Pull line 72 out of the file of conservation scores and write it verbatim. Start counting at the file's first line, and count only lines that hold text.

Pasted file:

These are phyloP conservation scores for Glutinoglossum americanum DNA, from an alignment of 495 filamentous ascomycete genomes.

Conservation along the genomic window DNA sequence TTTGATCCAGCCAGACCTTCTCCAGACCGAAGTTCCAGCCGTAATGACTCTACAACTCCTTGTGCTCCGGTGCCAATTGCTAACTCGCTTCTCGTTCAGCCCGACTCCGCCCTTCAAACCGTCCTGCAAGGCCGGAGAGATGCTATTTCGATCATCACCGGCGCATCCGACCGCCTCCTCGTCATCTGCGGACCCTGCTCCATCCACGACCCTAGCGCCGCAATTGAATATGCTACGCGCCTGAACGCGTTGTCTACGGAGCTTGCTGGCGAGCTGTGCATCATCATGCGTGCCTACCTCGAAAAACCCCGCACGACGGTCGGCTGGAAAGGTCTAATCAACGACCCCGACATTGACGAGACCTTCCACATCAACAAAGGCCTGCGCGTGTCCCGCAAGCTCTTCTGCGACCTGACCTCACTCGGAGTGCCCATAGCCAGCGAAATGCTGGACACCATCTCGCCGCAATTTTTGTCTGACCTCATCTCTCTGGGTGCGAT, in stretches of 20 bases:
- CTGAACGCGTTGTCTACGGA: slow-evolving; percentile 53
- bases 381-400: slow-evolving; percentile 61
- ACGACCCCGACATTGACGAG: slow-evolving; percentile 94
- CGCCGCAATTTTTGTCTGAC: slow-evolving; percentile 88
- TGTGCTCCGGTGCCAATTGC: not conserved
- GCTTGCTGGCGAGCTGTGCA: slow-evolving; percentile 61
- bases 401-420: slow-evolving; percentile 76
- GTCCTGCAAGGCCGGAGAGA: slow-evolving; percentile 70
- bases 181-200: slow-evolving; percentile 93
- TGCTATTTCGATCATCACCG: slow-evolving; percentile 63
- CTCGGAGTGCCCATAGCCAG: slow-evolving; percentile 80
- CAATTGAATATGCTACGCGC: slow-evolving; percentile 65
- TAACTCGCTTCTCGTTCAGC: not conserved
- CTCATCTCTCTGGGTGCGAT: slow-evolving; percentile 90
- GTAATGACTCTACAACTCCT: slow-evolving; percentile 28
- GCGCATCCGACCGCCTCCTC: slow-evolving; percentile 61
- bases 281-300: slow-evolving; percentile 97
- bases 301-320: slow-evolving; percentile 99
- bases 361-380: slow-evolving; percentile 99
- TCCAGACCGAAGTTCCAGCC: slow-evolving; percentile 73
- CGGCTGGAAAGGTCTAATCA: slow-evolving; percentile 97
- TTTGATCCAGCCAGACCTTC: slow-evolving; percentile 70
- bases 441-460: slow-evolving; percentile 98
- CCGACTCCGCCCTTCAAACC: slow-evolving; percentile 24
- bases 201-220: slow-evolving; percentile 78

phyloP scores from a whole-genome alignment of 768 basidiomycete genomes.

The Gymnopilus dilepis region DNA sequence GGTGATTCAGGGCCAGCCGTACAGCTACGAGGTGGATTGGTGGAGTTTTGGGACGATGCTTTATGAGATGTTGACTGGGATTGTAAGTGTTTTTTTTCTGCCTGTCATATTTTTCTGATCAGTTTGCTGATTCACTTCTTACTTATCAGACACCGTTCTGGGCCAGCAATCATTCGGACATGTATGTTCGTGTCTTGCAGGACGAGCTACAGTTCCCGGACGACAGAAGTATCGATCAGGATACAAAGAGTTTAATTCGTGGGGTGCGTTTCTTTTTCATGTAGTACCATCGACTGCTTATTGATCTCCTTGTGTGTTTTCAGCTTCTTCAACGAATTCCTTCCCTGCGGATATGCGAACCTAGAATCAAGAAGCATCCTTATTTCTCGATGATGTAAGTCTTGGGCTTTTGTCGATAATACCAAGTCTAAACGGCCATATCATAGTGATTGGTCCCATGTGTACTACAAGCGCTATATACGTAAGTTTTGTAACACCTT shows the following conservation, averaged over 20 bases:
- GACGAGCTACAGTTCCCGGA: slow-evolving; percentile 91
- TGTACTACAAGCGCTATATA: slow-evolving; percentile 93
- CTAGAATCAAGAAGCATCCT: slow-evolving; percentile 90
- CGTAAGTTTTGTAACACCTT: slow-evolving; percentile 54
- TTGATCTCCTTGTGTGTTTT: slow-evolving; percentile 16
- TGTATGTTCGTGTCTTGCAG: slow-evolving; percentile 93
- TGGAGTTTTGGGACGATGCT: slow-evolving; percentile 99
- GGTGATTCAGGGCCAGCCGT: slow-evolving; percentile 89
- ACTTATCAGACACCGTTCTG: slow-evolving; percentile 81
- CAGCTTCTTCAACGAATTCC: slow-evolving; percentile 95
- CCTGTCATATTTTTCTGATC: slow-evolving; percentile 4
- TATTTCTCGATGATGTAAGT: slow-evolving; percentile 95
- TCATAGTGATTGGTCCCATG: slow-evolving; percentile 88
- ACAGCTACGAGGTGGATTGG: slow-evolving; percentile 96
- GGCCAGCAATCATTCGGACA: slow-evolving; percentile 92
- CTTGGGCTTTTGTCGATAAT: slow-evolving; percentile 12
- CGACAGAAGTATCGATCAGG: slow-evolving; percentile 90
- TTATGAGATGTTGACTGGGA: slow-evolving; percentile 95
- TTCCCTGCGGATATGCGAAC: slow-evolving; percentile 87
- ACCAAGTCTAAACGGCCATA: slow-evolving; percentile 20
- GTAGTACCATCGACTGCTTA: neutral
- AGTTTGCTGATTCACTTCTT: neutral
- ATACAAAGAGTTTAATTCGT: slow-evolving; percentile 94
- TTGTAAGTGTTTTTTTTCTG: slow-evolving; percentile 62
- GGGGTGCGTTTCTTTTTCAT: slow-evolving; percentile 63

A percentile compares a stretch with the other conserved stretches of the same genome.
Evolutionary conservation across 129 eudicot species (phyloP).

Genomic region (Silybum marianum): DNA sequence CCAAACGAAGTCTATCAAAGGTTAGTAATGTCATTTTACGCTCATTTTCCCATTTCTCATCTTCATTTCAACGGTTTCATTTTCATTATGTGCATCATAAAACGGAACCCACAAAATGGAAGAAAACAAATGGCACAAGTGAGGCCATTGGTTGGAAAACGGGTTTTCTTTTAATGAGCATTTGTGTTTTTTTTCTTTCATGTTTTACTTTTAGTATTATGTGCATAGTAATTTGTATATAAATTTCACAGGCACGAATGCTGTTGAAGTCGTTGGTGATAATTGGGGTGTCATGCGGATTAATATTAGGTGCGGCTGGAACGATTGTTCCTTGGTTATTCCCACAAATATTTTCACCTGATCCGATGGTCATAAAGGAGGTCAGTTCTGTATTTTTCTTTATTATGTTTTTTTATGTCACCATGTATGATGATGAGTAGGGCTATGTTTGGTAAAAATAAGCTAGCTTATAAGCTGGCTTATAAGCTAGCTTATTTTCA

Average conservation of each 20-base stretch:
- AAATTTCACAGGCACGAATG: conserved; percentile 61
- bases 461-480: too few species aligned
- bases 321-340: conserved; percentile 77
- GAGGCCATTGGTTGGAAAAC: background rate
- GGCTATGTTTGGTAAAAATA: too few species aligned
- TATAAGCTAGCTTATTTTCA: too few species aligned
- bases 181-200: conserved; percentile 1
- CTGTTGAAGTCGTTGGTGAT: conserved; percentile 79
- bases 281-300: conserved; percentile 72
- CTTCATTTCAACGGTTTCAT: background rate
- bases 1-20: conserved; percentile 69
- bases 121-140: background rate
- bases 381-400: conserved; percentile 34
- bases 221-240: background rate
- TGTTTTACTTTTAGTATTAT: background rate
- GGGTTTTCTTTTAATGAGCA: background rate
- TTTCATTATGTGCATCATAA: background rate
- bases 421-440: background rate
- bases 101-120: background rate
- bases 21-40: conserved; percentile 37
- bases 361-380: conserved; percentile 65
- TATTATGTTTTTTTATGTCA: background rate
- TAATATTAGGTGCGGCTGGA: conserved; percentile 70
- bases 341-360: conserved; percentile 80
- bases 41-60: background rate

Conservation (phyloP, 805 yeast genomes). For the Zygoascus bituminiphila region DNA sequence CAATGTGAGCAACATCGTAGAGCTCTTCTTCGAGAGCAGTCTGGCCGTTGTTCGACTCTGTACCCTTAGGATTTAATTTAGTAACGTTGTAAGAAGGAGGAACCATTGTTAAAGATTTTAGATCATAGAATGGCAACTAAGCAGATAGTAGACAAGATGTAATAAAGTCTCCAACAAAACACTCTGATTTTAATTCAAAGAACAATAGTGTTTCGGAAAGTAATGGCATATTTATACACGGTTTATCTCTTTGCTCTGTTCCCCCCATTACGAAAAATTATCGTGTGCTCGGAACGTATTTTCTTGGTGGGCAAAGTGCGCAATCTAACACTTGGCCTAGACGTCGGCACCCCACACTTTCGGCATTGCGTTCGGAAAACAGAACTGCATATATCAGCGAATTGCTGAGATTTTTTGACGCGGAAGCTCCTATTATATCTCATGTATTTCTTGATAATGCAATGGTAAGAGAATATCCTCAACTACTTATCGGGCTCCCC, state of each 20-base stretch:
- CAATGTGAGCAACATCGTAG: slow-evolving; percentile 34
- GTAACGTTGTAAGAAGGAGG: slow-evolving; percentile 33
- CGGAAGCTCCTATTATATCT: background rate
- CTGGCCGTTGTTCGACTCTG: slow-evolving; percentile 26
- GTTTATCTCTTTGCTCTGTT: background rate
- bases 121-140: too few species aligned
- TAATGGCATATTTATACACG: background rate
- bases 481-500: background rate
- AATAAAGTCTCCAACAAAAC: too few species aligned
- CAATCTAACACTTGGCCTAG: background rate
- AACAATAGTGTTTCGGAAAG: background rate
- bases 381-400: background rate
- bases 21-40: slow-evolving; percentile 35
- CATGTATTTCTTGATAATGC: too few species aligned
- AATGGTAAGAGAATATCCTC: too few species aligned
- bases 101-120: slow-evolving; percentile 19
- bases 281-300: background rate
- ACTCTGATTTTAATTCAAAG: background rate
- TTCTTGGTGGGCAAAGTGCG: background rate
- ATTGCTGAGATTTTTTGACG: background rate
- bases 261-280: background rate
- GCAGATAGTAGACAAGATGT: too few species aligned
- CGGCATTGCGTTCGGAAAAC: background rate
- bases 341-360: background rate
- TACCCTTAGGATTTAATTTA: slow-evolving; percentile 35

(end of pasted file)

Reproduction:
- bases 221-240: background rate